On the Way
The flight over proved challenging and began immediately a big lesson in how interconnected our whole planet is: we were focused on our destination – India – and gave no thought to the conditions en route. There was a huge snow storm in London the day before our departure, which created chaos all around. Kathy had to spend well over an hour and half in line just to check her bag in San Francisco, because so many people were snarled in rebooking flights. Then because her plane was now out of order, they got stuck on the tarmac… When I arrived in London (I’d had very smooth sailing), I was surprised and concerned not to find her as she was supposed to land 2 hours before me – but ended up landing an hour after me! We did make it on to our flight together… and then. Aargh. Had to sit and sit and sit on the tarmac for 5.5 hours. Yes, that is not a typo: 9 hours Seattle to London, 5.5 hours tarmac, climaxed by over 9 more hours to Bangalore!!!!
But the agony was worth it. What a land is India! My friend Kathy and I are having amazing adventures, relishing fantastic food, meeting great people and of course learning so much from new experiences. We are finding the people here in the South (Bangalore to Tamil Nadu) exceptionally kind and sweet. We haven’t seen even one gesture of meanness – occasional tempers, lots of horn blowing, but only kindness, whether to the stray dog, the persistent beggar or vendor, or the meandering cow in the street.
Arriving at the Bangalore airport was surprising: its gray tone marble surfaces were strictly ‘international neutral’ with no sign of smells, colors or images of India. As we emerged from the airport (negotiating the taxi confusion) we found the streets filled with honking cars, taxis…and rickshaws (ubiquitous tiny yellow cabs driven by motorcycle-like mechanism) – yet not the cows, oxen driven carts or humans bearing burdens so common in much of India. Bangalore felt like a bustling, thriving, very goal oriented community – everyone working hard and long hours. When we left the city we saw some incredibly stunning vast corporate headquarters at the outskirts in their ‘Silicon Valley’ – the most modern of buildings with exciting, creative architecture well beyond our functional but comparatively dull structures in the US! Yet, at the beautiful offices of Indian Institute for Human Settlements (IIHS) where I offered a half day session on Compassionate Listening, they ran out of water in the afternoon (including for the toilets!) and had to send for a tanker truck. The growing prosperity and resulting population growth is challenging Bangalore in terms of keeping up with in terms of infrastructure.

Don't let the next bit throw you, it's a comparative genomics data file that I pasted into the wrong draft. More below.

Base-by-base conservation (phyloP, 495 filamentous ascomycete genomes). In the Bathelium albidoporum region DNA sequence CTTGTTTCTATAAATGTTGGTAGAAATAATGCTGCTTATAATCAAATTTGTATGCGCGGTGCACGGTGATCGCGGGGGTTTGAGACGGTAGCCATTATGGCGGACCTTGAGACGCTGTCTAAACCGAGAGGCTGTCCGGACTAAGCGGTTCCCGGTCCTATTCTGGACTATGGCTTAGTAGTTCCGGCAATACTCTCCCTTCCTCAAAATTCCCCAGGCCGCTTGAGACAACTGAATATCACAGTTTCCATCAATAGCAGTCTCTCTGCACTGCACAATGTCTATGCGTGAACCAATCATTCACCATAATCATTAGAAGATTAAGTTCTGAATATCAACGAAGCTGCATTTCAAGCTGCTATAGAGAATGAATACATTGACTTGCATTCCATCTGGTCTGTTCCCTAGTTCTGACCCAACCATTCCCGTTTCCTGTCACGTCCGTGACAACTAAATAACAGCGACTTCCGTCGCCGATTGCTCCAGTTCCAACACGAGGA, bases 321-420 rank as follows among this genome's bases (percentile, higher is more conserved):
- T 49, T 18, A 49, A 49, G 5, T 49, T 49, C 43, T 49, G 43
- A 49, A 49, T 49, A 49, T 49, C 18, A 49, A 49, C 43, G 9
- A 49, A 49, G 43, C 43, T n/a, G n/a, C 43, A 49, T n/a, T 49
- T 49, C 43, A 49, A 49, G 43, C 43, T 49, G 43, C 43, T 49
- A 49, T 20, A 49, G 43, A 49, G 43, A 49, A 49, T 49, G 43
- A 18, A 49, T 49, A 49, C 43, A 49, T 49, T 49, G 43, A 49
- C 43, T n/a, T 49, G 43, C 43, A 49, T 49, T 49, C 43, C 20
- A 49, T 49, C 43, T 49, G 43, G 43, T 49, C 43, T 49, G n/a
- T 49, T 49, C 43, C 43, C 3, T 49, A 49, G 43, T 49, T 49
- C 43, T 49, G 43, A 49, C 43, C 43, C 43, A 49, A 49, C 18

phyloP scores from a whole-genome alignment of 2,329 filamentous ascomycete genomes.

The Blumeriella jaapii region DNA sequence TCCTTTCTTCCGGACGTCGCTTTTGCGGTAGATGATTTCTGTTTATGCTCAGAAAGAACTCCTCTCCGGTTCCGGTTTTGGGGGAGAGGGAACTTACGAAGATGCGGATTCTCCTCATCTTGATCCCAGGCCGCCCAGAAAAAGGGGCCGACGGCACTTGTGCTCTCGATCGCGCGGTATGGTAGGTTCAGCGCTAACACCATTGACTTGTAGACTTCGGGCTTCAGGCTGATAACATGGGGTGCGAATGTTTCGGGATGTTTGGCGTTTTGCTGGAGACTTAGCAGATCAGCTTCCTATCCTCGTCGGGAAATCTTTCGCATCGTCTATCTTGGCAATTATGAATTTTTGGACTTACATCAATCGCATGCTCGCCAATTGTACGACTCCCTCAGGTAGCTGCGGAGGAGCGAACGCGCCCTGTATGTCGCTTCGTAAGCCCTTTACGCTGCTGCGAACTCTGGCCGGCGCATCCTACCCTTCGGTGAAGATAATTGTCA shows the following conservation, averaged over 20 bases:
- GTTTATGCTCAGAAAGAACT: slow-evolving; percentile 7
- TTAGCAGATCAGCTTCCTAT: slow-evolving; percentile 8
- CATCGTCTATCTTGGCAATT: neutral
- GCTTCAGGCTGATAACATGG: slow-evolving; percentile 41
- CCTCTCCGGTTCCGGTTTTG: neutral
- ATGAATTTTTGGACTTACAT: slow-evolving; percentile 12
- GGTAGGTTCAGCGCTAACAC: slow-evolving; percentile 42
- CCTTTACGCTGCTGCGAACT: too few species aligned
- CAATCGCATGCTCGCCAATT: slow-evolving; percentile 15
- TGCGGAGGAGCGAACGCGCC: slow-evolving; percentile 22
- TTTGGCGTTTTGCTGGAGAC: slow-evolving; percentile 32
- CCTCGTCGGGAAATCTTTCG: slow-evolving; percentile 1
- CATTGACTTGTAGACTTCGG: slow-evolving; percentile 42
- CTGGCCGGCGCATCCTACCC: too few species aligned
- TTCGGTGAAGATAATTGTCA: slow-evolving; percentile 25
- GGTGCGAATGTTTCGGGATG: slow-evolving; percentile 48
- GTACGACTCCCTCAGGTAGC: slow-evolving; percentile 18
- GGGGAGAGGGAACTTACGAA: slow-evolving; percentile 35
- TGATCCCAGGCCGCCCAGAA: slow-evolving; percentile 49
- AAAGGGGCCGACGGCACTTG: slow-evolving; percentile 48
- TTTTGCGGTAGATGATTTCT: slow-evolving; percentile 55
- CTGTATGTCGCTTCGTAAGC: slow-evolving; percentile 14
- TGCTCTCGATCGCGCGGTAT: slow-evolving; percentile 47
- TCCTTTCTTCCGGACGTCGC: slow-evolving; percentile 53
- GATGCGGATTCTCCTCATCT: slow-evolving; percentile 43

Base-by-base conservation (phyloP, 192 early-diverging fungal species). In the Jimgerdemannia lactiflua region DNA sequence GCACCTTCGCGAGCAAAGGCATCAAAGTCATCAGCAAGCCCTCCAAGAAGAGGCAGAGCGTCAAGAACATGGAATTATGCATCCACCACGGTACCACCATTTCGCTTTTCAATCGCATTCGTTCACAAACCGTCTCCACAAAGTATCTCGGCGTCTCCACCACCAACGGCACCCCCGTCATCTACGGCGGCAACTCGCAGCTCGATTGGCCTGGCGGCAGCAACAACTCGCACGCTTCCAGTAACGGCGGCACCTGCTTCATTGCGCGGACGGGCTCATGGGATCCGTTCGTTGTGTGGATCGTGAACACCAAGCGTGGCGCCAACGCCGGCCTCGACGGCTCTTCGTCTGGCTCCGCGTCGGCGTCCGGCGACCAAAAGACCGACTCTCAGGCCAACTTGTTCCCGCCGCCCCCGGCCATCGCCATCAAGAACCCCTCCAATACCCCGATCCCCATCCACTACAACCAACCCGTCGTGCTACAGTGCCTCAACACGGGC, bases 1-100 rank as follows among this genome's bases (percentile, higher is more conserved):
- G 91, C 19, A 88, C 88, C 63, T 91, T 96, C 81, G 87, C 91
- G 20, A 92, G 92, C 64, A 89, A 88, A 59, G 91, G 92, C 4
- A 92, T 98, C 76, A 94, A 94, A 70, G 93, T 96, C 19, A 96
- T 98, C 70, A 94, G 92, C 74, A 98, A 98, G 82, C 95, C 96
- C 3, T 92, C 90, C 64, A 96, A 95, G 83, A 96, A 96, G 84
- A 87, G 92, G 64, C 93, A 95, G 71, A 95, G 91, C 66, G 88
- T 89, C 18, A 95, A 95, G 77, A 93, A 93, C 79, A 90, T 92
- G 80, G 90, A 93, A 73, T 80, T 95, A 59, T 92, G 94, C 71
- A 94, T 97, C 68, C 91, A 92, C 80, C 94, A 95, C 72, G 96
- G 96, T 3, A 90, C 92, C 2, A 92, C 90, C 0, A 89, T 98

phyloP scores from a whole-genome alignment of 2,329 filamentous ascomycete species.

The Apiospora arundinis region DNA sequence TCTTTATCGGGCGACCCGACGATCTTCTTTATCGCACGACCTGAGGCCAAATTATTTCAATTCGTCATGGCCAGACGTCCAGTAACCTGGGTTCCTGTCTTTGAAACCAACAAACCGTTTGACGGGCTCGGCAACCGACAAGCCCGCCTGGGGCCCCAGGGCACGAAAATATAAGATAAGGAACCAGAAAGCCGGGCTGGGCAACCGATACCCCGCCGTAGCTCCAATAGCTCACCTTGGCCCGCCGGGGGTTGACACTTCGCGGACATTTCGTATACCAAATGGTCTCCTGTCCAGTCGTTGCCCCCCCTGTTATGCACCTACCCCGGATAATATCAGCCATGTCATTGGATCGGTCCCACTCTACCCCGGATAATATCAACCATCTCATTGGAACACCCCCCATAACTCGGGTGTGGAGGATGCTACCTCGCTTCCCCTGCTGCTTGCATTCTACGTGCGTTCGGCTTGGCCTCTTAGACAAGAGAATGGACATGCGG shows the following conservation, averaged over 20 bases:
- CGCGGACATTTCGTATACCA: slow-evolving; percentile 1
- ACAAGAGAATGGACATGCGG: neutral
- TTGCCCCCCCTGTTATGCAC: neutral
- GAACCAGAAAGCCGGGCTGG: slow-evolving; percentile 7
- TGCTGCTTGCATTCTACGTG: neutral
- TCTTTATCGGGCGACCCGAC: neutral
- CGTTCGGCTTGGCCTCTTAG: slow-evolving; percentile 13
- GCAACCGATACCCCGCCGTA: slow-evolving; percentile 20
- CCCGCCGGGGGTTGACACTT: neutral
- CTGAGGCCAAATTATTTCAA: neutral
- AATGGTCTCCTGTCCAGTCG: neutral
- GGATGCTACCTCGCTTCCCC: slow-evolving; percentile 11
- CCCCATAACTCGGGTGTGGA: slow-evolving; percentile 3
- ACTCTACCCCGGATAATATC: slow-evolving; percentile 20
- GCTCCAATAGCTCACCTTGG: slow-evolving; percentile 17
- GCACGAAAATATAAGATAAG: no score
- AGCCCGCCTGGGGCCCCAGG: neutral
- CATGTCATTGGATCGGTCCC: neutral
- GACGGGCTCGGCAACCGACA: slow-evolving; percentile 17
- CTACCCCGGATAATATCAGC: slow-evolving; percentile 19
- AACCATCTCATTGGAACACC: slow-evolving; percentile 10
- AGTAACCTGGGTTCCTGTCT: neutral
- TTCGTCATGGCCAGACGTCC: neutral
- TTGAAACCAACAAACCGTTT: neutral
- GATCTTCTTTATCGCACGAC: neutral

We stayed at a lovely, historic hotel (Villa Pottipati) in Bangalore where we were warmly greeted, fussed over, and given such thoughtful care. For example, I asked where and how I might get the handle to my suitcase repaired – and they made a few calls and arranged to bring it to someone and bring it back later that day, fixed wonderfully, all for about $4.50 (this would have easily cost $50 to $75 here in the US and probably have taken weeks!). When we asked about arranging a bus ticket – one of the staff walked us to the agent and supervised the transaction. The Villa seem to still carry a colonial air of British days: the gate keeper had an awesome moustache!
My hosts from the IIHS took us to dinner for a traditional Gujarati meal, where there are about a dozen different little dishes set out in a pattern of the elements of sweetness, spice, salty, etc. to provide a balance of flavors. It was quite amazing – and the presentation and service astonishing: each thing served in a certain order and way. Many attendants – all beaming and proud – a ritual, not just a meal. Afterwards the cook came out to invite us back to kitchen to see where all the magic happens. Food is such an important part of our identity and pride! Indeed, what I am loving about this rich, ancient land is how ritual, spirit, deeper layers, are enfolded into every action, well beyond the transactional one we Westerners so often abide in.
I presented a half day session on Compassionate Listening to IIHS and was pleased to learn the practices were as needed in India as in the US. People appreciated learning to ‘slow down to the speed of wisdom’ and experience listening without problem solving or commenting or interrupting.